New Enzyme Discovery Suggests Evolutionary Process
By manipulating enzymes scientists believe they can shed considerable light into the process of evolution, according to a study discussed in the Dec. 8 issue of Chemical & Engineering News. The study, conducted by researchers from the University of Illinois, Urbana- Champaign, was originally published in Biochemistry. C&EN, a weekly newsmagazine, and Biochemistry, are both published by the American Chemical Society, the world's largest scientific society.
John A. Gerlt of the University of Illinois, Urbana-Champaign and Jeremy Minshull, formerly of Maxygen conducted the research. By changing one amino acid, Gerlt and Minshull enabled an enzyme that catalyzed (sped up) only one reaction to catalyze two. Enzymes are specialized proteins, or strings of amino acids, that perform the body's biological reactions. They have always been thought to be specific and efficient laborers, according to C&EN, but some enzymes been shown to start more than one specific reaction.
This enzyme flexibility, known as "enzyme promiscuity", suggested an interesting evolutionary pathway, the newsmagazine said. If enzyme A - primarily devoted to reaction A - also could start reaction B, that may predict an evolutionary pathway to an enzyme B. The DNA mutations required to change one enzyme to another seemed too many and too random, according to other researchers, C&EN reported. However, Gerlt and Minshull say they have shown otherwise. By changing just one amino acid, Gerlt and Minshull were able to induce promiscuity in a previously loyal enzyme according to their 2003 paper.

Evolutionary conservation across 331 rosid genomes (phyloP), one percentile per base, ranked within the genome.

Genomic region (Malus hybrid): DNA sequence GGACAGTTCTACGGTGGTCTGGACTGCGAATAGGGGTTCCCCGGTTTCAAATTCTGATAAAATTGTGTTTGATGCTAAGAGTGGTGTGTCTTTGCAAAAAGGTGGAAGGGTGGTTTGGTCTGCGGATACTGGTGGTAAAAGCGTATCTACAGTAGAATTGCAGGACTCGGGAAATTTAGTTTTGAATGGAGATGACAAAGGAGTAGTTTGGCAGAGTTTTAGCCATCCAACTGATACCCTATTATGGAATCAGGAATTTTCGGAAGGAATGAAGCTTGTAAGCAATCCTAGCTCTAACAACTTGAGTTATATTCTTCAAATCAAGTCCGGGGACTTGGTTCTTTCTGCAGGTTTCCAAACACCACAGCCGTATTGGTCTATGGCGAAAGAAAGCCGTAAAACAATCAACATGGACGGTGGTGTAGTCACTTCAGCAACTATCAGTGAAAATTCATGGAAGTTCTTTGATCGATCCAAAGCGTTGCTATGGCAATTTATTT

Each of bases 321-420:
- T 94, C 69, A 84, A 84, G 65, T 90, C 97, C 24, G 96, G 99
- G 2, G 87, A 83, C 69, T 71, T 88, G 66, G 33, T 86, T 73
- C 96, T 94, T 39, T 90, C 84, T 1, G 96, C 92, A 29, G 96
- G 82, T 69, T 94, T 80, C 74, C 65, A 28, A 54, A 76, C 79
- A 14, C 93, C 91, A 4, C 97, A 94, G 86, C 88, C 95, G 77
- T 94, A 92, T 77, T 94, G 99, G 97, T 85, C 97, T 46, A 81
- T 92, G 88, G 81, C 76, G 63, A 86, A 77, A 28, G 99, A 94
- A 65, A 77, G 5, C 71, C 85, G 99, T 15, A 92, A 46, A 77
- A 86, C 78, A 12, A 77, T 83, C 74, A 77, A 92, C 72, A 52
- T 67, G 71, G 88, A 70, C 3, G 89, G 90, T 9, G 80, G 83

A single mutation that induces promiscuity could have resounding effects. It "simplifies nature's problem of catalyzing new catalysts," Gerlt suggests. Such a mutation implies that both promiscuous and genetically near-promiscuous enzymes can be a springboard for evolution.
C&EN also suggests this research is valuable for scientists hoping to create new enzymes. They may find existing enzymes that already catalyze a given reaction as a secondary effect. Finding these promiscuous enzymes, will take them half way to their goal of developing new enzymes to aid in organic synthesis.
SUMMARY: In a study published earlier this year scientists from the University of Illinois, Urbana- Champaign announced an enzyme manipulation that sheds considerable light on the process of evolution. By changing one amino acid, the two researchers enabled an enzyme that catalyzed only one reaction to catalyze two.
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